I attended the Strategy & Resources Scrutiny Committee, of Cambridge City Council, on Monday the 1st of September. My primary reason for attending was to speak in response to the internal review of the Council’s use of powers under the Regulation of Investigatory Powers Act (RIPA).
The meeting was held in a large meeting room, (meeting room 1), in Cambridge Guildhall. While there were only nine councillors on the committee, there were at least that number of senior council officers in attendance. These included the Chief Executive, The “Head of Legal”, the Human Resources Director, the Director of Community Services, Alistair Wilson (Who appears to have a huge range of titles from Green Spaces Manager to Safer Communities Coordinator), and the head of Accountancy. All were sat around a very large oval table, behind place markers indicating their names and/or positions. For councillors these were colour coded according to party membership. There was no portrait of the monarch, or other royalty on the wall, there was modern art above the chair, and line drawings of Cambridge Street scenes on another wall. St. Edward’s church, which was flying the Union Flag could be seen out of the full length windows, which were open letting the sounds of Peas Hill and the Market Square pervade the meeting.
A Liberal member of the committee was absent, and the alternate Cllr Blair “could not attend because it is the school holidays”. I wonder how many of Cllr Blair’s constituents realise she doesn’t represent them for significant chunks of the year when the schools are on holiday? I note she also did not attend August’s North Area Committee Meeting.
The climate change strategy and action plan was discussed first. Cllr Howell (Conservative) provided the only opposition to the report recommending a focus on each of the areas of – Council, Industry and Individual.
The Annual Equalities Review was up next; and it was revealed that some councillors had been on training courses, apparently paid for by public funds to enable them to learn about the Muslim faith and Muslim culture. It was also reported that council officers were supporting those wishing to build a new Mosque in Cambridge.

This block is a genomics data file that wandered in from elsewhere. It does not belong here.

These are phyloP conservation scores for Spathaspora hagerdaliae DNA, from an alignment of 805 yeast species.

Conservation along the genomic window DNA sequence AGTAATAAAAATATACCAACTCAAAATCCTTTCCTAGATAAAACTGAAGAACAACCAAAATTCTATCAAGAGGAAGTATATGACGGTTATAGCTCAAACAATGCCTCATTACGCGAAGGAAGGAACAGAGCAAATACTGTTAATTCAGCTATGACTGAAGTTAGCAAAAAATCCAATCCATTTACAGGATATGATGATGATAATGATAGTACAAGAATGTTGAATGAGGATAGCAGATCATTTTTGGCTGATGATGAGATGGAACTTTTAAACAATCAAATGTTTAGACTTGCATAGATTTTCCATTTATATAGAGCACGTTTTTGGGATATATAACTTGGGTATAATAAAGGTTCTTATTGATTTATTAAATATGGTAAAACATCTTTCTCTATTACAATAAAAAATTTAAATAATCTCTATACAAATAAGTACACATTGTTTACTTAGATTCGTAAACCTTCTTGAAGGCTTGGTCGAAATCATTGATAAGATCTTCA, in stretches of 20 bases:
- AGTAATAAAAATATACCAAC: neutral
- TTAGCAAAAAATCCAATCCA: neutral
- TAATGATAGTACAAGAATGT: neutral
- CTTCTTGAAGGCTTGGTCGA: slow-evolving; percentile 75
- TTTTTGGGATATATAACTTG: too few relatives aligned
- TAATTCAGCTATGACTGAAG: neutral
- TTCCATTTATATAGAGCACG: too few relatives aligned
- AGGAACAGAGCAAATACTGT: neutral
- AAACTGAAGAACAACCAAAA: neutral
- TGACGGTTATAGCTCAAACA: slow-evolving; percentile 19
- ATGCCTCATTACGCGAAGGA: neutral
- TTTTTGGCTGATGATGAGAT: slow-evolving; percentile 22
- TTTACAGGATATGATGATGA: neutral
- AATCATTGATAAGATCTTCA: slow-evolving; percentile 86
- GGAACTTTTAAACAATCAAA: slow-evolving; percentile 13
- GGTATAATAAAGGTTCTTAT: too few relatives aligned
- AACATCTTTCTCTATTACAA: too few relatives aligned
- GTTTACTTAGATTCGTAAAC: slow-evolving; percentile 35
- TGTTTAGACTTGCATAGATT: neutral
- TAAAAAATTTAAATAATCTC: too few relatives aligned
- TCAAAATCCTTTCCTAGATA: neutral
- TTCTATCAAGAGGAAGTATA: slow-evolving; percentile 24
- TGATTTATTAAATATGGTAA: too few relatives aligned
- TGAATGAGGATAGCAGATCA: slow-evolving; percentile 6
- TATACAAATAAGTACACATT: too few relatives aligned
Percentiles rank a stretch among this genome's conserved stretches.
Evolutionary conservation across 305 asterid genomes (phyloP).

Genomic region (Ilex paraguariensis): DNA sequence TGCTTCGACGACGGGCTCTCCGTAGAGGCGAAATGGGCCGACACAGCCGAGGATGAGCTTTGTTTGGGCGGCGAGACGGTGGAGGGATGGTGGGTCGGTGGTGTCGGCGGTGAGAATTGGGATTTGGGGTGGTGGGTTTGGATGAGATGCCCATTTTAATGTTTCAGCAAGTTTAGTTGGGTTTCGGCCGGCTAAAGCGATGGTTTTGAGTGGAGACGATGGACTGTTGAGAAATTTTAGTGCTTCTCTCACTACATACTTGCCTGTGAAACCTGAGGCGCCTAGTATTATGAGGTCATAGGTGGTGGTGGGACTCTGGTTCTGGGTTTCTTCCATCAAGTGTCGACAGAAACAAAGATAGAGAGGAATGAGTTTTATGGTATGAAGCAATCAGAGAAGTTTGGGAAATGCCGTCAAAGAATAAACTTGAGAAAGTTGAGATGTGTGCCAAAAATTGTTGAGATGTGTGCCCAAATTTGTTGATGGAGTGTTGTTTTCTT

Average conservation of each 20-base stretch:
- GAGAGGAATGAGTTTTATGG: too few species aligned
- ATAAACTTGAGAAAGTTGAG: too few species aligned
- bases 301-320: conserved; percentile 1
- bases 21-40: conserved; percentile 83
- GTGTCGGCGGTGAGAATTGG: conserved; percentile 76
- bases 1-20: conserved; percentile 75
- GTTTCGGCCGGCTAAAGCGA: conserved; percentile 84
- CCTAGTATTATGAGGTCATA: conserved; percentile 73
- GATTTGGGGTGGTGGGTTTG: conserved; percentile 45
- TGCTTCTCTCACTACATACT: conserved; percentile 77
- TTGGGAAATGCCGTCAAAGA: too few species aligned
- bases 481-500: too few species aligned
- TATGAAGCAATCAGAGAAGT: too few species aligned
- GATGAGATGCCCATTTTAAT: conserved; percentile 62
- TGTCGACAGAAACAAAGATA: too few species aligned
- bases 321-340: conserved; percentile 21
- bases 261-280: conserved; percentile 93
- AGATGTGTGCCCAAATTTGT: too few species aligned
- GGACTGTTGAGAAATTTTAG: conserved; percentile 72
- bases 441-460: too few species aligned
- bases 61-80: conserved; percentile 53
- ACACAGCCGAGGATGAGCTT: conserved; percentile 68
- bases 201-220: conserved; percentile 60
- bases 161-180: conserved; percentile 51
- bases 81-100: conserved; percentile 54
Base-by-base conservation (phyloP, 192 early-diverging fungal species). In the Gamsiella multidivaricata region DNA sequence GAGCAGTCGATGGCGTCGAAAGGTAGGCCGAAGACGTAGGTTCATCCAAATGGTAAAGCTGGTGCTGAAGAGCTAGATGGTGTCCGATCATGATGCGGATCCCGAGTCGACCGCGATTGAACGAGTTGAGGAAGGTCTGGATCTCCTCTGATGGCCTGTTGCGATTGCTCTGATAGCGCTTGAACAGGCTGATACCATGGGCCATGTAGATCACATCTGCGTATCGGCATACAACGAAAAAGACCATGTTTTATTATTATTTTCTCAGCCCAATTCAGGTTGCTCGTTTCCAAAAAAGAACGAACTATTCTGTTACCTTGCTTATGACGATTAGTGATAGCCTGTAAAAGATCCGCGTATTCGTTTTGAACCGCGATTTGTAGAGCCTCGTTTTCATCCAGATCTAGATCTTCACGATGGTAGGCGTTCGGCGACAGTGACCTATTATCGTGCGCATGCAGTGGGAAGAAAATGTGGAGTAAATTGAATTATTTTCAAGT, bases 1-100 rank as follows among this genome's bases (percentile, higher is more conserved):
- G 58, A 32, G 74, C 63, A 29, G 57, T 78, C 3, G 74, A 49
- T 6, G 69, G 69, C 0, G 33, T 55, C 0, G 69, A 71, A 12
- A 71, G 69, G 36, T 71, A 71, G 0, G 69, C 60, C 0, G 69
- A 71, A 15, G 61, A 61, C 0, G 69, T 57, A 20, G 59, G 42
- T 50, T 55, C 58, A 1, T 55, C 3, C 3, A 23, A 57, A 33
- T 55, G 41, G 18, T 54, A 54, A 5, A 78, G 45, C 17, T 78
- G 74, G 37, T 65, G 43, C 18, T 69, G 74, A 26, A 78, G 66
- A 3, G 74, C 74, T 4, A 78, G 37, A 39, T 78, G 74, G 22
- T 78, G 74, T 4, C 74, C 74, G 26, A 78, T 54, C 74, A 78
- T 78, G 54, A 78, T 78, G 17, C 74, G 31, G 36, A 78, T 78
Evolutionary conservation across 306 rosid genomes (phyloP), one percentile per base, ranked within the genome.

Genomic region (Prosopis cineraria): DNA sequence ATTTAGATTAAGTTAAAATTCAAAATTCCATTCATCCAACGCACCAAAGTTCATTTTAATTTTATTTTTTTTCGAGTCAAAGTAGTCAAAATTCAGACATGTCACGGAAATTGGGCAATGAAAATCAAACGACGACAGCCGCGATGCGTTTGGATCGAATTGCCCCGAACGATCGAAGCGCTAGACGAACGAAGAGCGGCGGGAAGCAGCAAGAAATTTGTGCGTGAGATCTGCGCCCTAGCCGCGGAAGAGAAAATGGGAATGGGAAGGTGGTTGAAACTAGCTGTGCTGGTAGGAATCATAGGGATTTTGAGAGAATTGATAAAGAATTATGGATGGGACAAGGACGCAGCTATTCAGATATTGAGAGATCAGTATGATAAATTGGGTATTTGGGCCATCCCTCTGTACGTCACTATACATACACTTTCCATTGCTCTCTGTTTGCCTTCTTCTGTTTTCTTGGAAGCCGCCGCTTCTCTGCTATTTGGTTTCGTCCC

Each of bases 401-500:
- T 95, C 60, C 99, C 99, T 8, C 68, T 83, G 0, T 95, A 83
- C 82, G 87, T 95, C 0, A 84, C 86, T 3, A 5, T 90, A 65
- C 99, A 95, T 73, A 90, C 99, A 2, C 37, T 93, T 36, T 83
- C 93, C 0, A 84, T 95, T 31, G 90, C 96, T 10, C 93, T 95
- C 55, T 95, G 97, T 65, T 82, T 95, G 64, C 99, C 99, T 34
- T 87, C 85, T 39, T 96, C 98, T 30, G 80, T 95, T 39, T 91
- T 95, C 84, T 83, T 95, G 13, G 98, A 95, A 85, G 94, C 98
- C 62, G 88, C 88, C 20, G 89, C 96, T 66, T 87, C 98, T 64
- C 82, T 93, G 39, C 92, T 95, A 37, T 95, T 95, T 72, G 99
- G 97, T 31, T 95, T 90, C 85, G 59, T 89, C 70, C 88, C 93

The next group of items were those referred for scrutiny by the Labour opposition group on the council.
Medium Term Strategy
The first was the medium term strategy, which appeared to me to be a high level budgetary report. Cllr Howell opposed the year on year increase in the council tax, and noted the overall strategy appeared to be to set the council tax at a point slightly below the maximum allowed and then make the rest of the numbers add up to fit that.
The amount being spent on busses, under the free travel for older people scheme was discussed. Cllr Howell suggested negotiating with Stagecoach rather than paying the amount they were demanding. He further suggested that the council should take over, or threaten to take over a commercially viable bus route in the city to use as a bargaining chip in his proposed negotiations. He was promptly shot down by Cllr Nimmo-Smith who stated; “Thatcher had passed legislation which prevented us doing that”, a council officer interjected – “certainly if it is profitable”.
RIPA – Review of use of powers
Having sat though about two hours of the meeting to reach this point, the agenda item I had come for was reached. My speech, and the response to it is available via this link. Councillors demanded a further more informative report on the council’s use of its RIPA powers, and its use of surveillance more generally to be brought to a future meeting of the committee.
Next a dispersal order was up for scrutiny. It is following my campaigning throughout 2007 that all dispersal zones authorised by the council leader are now taken to scrutiny committees. Councillors asked sensible questions, such as the potential of displacement to areas removed from the zone. Cllr Nimo-Smith spoke in a manner which reassured me he realised this was a very draconian tool, the use of which was not to be taken lightly. Councillors did not discuss how well these orders can be enforced by the courts. Cllr Nimmo-Smith explained how they were mainly intended to deal with “street life individuals”, “those who live a more chaotic life than is desirable”. However the law treats everyone equally, and any group of two or more people is liable to be dispersed by a police officer or PCSO.